Because approximately 20% of the nation’s adult workforce still smokes cigarettes, Well-Ahead encourages every faith-based organization to be a leader in helping Louisiana geaux tobacco-free. The first step is implementing our Smoke-Free Policy benchmark. It’s an effective way you can reduce exposure to smoke at your organization and the danger it presents to your staff and volunteers. 

A Smoke-Free Policy prohibits smoking (including the use of electronic smoking devices) on your organization’s property, including parking lots and company vehicles. For properties that are leased, the policy must cover 25 feet from each entry point of the facility.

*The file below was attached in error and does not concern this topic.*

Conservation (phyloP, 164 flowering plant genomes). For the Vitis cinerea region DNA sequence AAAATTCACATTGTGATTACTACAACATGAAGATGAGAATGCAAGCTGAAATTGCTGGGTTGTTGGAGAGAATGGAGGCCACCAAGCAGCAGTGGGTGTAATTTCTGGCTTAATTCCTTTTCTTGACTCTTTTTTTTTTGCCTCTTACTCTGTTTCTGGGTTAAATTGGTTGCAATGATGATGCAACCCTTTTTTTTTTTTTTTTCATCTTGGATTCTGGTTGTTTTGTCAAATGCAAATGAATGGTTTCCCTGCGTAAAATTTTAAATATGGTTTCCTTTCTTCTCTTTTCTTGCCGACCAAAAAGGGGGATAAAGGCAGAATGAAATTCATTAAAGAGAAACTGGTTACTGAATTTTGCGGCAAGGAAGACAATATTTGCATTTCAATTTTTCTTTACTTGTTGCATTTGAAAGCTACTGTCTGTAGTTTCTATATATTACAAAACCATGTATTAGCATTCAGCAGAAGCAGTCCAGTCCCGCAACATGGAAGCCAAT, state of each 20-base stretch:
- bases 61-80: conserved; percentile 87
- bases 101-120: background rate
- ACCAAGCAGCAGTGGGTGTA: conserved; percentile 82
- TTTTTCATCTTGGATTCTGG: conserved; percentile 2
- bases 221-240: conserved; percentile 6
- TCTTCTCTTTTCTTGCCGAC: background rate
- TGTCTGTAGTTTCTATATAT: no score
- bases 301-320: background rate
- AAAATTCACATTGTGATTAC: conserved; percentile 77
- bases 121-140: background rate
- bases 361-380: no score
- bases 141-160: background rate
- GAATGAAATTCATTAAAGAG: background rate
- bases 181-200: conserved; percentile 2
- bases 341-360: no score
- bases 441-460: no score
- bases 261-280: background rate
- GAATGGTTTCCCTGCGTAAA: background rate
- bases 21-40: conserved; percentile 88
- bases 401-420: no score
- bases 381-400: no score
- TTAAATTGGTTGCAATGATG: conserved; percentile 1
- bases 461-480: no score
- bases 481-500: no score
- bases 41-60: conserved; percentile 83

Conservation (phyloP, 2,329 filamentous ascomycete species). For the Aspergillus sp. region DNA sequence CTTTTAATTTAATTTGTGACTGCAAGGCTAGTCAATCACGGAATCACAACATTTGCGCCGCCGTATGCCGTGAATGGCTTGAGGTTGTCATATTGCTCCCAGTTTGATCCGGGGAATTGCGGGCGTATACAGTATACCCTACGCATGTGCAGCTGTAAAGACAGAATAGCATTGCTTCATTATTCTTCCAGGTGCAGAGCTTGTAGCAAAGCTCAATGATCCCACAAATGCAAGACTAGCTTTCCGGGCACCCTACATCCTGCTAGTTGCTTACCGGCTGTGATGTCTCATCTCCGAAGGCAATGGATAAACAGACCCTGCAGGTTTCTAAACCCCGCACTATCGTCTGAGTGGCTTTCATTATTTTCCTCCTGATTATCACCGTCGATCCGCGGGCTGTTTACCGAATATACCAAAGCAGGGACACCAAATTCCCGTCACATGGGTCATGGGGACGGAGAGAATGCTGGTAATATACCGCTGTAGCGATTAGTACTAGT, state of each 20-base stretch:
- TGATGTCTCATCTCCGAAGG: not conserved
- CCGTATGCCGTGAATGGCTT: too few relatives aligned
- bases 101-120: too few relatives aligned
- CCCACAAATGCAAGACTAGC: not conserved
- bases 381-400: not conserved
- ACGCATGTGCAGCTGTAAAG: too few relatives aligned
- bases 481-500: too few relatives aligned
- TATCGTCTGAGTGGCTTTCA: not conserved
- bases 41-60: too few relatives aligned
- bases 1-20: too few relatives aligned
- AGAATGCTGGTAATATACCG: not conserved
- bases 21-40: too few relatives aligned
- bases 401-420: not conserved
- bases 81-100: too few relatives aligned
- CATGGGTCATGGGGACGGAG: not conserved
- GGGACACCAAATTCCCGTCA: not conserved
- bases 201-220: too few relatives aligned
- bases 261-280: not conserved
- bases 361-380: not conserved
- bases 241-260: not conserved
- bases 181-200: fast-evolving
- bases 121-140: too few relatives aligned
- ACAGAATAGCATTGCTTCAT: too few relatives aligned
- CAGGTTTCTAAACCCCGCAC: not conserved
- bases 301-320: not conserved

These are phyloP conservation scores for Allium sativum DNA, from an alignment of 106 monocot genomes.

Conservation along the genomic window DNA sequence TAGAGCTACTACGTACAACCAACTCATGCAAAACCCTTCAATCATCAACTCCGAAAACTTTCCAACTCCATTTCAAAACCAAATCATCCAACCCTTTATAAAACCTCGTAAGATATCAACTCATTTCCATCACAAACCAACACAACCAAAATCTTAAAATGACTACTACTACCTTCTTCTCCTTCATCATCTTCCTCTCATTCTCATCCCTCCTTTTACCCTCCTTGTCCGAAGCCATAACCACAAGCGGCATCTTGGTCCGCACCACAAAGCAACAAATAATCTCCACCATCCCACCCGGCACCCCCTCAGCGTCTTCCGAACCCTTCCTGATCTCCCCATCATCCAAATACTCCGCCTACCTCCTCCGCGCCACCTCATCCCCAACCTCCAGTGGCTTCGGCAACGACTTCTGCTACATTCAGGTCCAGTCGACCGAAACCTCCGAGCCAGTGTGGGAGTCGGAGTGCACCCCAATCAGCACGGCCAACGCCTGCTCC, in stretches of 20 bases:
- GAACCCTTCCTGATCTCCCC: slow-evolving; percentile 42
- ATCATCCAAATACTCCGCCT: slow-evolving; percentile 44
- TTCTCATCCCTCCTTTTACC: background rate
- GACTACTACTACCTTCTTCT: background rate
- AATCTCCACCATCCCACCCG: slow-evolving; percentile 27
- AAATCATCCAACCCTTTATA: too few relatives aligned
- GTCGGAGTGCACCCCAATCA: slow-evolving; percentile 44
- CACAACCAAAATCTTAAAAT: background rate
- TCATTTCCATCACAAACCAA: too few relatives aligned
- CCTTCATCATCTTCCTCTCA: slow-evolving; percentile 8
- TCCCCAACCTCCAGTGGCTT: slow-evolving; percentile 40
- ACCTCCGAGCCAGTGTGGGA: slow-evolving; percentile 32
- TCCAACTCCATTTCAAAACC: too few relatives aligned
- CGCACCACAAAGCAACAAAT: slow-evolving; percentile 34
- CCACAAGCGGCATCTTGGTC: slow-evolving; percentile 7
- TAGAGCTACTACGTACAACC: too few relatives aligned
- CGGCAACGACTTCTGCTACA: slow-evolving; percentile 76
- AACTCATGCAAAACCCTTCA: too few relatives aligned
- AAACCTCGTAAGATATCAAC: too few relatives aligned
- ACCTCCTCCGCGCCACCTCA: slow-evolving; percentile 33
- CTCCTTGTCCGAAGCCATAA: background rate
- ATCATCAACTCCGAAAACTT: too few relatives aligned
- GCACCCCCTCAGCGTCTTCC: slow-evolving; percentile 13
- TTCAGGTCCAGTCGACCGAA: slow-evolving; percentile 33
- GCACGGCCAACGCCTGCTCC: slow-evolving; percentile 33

Required Documentation:
Copy of policy.

By implementing a Tobacco-Free Policy, you can reduce tobacco use and secondhand smoke exposure in the workplace and improve the health of employees and volunteers. 

A Tobacco-Free Policy prohibits the use of all forms of tobacco products on your organization’s property, including parking lots and company vehicles. For properties that are leased, the policy must cover 25 feet from each entry point of the facility.

Required Documentation:
Copy of policy.

By promoting free cessation services to your employees, you are doing your part to help fight the leading cause of preventable death and the source of many chronic diseases and conditions that cause long-term suffering.1,2

You can promote your in-house cessation programs (if applicable) or the Louisiana Tobacco Quitline. The Quitline is a free cessation resource that links individuals who want to quit using tobacco with trained specialists through phone counseling, web support or both.